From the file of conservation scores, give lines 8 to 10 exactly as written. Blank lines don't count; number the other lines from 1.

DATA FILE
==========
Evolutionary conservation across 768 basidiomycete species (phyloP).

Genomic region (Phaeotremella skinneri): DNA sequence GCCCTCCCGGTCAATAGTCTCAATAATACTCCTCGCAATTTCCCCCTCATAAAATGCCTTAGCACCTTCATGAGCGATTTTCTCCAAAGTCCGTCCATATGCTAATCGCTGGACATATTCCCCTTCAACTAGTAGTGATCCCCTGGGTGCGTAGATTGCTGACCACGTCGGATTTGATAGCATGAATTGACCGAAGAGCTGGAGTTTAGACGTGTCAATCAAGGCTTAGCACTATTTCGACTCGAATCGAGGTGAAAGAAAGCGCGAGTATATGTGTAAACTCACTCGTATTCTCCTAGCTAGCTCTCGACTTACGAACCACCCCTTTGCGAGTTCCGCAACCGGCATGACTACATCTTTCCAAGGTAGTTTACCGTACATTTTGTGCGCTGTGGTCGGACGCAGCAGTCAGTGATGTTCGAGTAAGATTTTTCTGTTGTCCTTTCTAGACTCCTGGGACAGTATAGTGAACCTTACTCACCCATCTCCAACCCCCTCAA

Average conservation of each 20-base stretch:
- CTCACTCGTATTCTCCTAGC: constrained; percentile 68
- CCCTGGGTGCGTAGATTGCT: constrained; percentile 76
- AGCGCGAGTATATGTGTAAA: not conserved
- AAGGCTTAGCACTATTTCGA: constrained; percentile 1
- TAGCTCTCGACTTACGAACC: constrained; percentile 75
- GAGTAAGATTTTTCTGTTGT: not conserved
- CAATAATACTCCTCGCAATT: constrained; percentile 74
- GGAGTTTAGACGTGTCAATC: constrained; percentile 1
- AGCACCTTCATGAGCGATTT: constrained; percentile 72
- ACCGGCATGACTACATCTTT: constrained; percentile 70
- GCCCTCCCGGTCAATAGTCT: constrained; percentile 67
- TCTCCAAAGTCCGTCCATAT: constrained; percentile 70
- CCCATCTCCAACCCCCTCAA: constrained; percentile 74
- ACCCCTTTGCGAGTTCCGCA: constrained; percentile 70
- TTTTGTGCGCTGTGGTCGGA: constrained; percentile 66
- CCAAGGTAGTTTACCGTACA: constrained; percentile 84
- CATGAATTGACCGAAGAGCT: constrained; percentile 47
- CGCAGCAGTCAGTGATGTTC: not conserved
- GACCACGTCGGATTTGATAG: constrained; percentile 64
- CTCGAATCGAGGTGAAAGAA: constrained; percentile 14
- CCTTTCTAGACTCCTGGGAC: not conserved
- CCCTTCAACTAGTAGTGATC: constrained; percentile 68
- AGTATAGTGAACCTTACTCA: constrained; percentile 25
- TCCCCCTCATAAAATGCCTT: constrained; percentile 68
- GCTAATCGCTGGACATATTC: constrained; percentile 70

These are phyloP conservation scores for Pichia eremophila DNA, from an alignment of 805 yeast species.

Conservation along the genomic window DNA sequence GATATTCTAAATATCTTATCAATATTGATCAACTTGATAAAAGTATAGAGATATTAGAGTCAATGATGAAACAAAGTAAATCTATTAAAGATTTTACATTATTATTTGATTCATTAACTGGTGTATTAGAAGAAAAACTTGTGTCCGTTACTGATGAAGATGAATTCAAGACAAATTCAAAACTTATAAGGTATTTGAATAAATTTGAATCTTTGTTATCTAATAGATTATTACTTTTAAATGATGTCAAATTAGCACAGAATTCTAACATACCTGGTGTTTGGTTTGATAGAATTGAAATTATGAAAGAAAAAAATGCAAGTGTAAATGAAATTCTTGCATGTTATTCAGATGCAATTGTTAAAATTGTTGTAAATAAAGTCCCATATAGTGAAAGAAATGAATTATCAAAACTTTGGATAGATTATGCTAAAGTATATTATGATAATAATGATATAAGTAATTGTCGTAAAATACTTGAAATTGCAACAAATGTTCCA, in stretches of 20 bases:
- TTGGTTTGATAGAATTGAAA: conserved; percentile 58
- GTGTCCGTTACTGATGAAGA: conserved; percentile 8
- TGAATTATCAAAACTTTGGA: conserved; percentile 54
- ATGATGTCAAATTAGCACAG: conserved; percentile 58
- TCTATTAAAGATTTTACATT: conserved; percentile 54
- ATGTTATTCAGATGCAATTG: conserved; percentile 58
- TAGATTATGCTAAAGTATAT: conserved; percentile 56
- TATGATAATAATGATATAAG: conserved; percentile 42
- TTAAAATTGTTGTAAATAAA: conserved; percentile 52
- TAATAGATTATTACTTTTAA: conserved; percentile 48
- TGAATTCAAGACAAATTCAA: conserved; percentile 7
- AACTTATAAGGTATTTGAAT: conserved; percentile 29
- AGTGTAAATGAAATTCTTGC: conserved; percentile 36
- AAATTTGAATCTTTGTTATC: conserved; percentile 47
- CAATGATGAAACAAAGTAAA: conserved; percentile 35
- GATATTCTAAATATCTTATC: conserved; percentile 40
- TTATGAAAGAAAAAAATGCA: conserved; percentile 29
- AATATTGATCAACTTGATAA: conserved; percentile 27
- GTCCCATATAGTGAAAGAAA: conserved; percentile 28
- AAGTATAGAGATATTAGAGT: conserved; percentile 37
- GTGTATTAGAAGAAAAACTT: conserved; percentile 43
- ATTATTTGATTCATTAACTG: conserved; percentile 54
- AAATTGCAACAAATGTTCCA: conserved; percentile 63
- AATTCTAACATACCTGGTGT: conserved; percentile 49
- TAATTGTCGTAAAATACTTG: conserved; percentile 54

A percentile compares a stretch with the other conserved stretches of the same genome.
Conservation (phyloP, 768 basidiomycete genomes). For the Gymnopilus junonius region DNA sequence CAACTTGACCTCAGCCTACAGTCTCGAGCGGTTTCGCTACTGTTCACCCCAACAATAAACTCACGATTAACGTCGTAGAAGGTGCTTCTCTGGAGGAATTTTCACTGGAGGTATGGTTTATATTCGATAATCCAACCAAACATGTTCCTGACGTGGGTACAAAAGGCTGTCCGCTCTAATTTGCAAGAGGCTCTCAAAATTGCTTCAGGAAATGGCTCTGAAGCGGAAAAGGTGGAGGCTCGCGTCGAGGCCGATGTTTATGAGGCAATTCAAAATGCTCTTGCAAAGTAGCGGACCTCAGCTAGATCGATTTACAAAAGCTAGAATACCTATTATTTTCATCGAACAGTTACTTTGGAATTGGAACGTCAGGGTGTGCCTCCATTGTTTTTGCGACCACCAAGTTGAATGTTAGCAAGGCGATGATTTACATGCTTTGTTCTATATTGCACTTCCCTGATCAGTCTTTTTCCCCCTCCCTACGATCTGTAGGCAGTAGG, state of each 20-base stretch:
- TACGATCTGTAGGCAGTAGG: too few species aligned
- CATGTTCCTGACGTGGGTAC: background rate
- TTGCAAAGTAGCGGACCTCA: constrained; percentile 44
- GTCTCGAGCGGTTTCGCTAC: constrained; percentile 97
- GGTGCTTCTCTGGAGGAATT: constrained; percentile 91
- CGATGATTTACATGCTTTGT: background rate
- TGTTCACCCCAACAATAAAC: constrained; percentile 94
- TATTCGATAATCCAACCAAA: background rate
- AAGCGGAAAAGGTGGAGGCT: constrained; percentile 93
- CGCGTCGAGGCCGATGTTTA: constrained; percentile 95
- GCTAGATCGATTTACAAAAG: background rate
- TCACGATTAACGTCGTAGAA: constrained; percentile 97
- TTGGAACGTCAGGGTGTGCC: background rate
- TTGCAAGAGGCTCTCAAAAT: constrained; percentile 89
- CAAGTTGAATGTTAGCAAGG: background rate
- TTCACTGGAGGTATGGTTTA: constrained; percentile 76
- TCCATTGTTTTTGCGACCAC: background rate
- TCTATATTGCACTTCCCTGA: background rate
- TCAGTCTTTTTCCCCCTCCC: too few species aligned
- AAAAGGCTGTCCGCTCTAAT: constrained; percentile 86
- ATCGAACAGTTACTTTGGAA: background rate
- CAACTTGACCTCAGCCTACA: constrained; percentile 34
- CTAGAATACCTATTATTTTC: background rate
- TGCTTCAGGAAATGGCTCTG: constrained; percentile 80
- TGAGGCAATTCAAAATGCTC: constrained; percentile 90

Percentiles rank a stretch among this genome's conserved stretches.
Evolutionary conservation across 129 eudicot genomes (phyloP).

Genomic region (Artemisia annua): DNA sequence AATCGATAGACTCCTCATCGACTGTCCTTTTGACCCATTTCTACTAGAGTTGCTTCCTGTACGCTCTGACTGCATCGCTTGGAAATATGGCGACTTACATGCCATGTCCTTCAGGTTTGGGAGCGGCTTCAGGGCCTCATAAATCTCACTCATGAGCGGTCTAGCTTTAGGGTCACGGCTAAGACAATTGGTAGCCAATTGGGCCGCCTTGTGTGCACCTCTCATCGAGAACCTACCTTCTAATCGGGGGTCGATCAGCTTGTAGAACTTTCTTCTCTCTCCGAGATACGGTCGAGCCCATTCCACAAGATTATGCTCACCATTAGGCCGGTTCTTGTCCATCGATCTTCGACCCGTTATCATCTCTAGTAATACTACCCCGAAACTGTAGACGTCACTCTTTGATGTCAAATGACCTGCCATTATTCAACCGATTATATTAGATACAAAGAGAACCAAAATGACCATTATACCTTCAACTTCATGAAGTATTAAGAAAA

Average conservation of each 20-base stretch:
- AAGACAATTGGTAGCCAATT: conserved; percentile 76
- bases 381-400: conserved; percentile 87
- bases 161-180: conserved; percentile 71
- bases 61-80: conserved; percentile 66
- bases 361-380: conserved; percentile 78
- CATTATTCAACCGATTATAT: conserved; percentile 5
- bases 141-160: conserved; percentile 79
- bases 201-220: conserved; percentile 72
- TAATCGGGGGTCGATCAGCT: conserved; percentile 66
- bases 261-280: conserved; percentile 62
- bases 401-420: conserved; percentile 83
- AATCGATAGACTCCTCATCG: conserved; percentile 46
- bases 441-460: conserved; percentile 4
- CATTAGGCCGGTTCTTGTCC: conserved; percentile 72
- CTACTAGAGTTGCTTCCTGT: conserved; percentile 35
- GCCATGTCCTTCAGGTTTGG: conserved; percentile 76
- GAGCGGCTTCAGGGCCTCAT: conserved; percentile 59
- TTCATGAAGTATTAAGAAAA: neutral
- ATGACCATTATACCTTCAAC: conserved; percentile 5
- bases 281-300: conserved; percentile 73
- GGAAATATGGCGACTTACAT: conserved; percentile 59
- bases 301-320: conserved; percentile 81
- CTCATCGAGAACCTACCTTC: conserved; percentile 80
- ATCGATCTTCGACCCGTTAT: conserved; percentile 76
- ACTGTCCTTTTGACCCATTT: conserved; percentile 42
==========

- TAGCTCTCGACTTACGAACC: constrained; percentile 75
- GAGTAAGATTTTTCTGTTGT: not conserved
- CAATAATACTCCTCGCAATT: constrained; percentile 74